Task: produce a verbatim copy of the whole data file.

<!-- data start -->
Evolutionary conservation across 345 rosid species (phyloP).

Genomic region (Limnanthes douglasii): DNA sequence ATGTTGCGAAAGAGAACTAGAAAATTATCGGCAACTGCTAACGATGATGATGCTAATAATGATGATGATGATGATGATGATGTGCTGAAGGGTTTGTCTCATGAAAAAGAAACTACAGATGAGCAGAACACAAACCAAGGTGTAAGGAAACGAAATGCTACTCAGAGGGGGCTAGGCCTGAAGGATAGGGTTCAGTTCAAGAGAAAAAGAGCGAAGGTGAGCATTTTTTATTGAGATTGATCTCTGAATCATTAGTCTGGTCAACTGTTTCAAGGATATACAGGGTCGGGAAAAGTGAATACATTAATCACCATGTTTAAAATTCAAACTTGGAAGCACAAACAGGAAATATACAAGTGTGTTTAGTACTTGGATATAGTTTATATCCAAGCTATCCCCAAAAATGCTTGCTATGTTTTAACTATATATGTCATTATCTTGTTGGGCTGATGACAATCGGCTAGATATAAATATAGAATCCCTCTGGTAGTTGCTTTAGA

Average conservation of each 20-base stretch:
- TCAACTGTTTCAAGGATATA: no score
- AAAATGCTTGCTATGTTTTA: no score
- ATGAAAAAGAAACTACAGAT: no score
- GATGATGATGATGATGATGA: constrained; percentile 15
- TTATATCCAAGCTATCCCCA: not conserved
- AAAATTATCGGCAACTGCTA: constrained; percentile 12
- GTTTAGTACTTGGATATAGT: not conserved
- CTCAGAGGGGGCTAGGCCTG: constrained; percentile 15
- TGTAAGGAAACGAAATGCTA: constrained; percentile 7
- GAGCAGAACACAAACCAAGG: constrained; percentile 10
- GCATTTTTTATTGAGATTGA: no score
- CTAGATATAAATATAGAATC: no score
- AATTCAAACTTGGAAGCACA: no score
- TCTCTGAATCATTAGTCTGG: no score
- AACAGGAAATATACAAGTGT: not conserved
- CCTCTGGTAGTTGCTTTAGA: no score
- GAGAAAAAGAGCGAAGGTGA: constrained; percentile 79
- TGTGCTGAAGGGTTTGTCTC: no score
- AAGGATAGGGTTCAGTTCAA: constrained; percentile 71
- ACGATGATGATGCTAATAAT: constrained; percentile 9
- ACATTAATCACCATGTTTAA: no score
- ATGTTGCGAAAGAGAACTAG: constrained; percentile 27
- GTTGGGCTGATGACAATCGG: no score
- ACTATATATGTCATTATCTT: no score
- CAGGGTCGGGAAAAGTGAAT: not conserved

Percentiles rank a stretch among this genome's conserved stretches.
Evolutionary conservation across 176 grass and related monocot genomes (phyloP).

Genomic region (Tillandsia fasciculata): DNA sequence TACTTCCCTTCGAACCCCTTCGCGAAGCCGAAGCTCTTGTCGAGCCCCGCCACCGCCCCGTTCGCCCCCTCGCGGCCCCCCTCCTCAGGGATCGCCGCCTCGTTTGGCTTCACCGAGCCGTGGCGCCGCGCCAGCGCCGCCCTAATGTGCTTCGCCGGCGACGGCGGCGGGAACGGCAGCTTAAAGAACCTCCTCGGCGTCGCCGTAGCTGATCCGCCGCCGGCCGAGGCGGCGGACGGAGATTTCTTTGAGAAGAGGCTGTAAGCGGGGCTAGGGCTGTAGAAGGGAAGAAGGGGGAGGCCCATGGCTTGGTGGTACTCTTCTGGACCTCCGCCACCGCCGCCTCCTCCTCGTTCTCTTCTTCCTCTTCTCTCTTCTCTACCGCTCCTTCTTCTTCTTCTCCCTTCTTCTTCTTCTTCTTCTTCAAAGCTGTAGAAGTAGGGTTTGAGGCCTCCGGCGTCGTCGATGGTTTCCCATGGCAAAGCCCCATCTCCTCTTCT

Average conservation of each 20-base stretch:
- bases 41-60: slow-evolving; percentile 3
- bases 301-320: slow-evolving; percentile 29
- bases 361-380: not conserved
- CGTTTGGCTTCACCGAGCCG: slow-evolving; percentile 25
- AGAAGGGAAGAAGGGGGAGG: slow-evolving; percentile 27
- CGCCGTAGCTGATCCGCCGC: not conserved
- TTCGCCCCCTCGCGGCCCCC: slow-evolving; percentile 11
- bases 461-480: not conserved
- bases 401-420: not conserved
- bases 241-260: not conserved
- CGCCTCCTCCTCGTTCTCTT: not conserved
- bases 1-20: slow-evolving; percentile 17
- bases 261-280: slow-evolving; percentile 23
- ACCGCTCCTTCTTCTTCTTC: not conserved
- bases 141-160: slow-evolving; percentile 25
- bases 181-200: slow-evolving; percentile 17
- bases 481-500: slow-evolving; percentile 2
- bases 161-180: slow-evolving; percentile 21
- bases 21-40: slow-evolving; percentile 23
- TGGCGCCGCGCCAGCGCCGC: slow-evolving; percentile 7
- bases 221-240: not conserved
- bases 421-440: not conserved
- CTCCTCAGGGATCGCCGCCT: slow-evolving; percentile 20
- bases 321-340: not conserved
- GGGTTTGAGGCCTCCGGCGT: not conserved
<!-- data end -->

Evolutionary conservation across 345 rosid species (phyloP).

Genomic region (Limnanthes douglasii): DNA sequence ATGTTGCGAAAGAGAACTAGAAAATTATCGGCAACTGCTAACGATGATGATGCTAATAATGATGATGATGATGATGATGATGTGCTGAAGGGTTTGTCTCATGAAAAAGAAACTACAGATGAGCAGAACACAAACCAAGGTGTAAGGAAACGAAATGCTACTCAGAGGGGGCTAGGCCTGAAGGATAGGGTTCAGTTCAAGAGAAAAAGAGCGAAGGTGAGCATTTTTTATTGAGATTGATCTCTGAATCATTAGTCTGGTCAACTGTTTCAAGGATATACAGGGTCGGGAAAAGTGAATACATTAATCACCATGTTTAAAATTCAAACTTGGAAGCACAAACAGGAAATATACAAGTGTGTTTAGTACTTGGATATAGTTTATATCCAAGCTATCCCCAAAAATGCTTGCTATGTTTTAACTATATATGTCATTATCTTGTTGGGCTGATGACAATCGGCTAGATATAAATATAGAATCCCTCTGGTAGTTGCTTTAGA

Average conservation of each 20-base stretch:
- TCAACTGTTTCAAGGATATA: no score
- AAAATGCTTGCTATGTTTTA: no score
- ATGAAAAAGAAACTACAGAT: no score
- GATGATGATGATGATGATGA: constrained; percentile 15
- TTATATCCAAGCTATCCCCA: not conserved
- AAAATTATCGGCAACTGCTA: constrained; percentile 12
- GTTTAGTACTTGGATATAGT: not conserved
- CTCAGAGGGGGCTAGGCCTG: constrained; percentile 15
- TGTAAGGAAACGAAATGCTA: constrained; percentile 7
- GAGCAGAACACAAACCAAGG: constrained; percentile 10
- GCATTTTTTATTGAGATTGA: no score
- CTAGATATAAATATAGAATC: no score
- AATTCAAACTTGGAAGCACA: no score
- TCTCTGAATCATTAGTCTGG: no score
- AACAGGAAATATACAAGTGT: not conserved
- CCTCTGGTAGTTGCTTTAGA: no score
- GAGAAAAAGAGCGAAGGTGA: constrained; percentile 79
- TGTGCTGAAGGGTTTGTCTC: no score
- AAGGATAGGGTTCAGTTCAA: constrained; percentile 71
- ACGATGATGATGCTAATAAT: constrained; percentile 9
- ACATTAATCACCATGTTTAA: no score
- ATGTTGCGAAAGAGAACTAG: constrained; percentile 27
- GTTGGGCTGATGACAATCGG: no score
- ACTATATATGTCATTATCTT: no score
- CAGGGTCGGGAAAAGTGAAT: not conserved

Percentiles rank a stretch among this genome's conserved stretches.
Evolutionary conservation across 176 grass and related monocot genomes (phyloP).

Genomic region (Tillandsia fasciculata): DNA sequence TACTTCCCTTCGAACCCCTTCGCGAAGCCGAAGCTCTTGTCGAGCCCCGCCACCGCCCCGTTCGCCCCCTCGCGGCCCCCCTCCTCAGGGATCGCCGCCTCGTTTGGCTTCACCGAGCCGTGGCGCCGCGCCAGCGCCGCCCTAATGTGCTTCGCCGGCGACGGCGGCGGGAACGGCAGCTTAAAGAACCTCCTCGGCGTCGCCGTAGCTGATCCGCCGCCGGCCGAGGCGGCGGACGGAGATTTCTTTGAGAAGAGGCTGTAAGCGGGGCTAGGGCTGTAGAAGGGAAGAAGGGGGAGGCCCATGGCTTGGTGGTACTCTTCTGGACCTCCGCCACCGCCGCCTCCTCCTCGTTCTCTTCTTCCTCTTCTCTCTTCTCTACCGCTCCTTCTTCTTCTTCTCCCTTCTTCTTCTTCTTCTTCTTCAAAGCTGTAGAAGTAGGGTTTGAGGCCTCCGGCGTCGTCGATGGTTTCCCATGGCAAAGCCCCATCTCCTCTTCT

Average conservation of each 20-base stretch:
- bases 41-60: slow-evolving; percentile 3
- bases 301-320: slow-evolving; percentile 29
- bases 361-380: not conserved
- CGTTTGGCTTCACCGAGCCG: slow-evolving; percentile 25
- AGAAGGGAAGAAGGGGGAGG: slow-evolving; percentile 27
- CGCCGTAGCTGATCCGCCGC: not conserved
- TTCGCCCCCTCGCGGCCCCC: slow-evolving; percentile 11
- bases 461-480: not conserved
- bases 401-420: not conserved
- bases 241-260: not conserved
- CGCCTCCTCCTCGTTCTCTT: not conserved
- bases 1-20: slow-evolving; percentile 17
- bases 261-280: slow-evolving; percentile 23
- ACCGCTCCTTCTTCTTCTTC: not conserved
- bases 141-160: slow-evolving; percentile 25
- bases 181-200: slow-evolving; percentile 17
- bases 481-500: slow-evolving; percentile 2
- bases 161-180: slow-evolving; percentile 21
- bases 21-40: slow-evolving; percentile 23
- TGGCGCCGCGCCAGCGCCGC: slow-evolving; percentile 7
- bases 221-240: not conserved
- bases 421-440: not conserved
- CTCCTCAGGGATCGCCGCCT: slow-evolving; percentile 20
- bases 321-340: not conserved
- GGGTTTGAGGCCTCCGGCGT: not conserved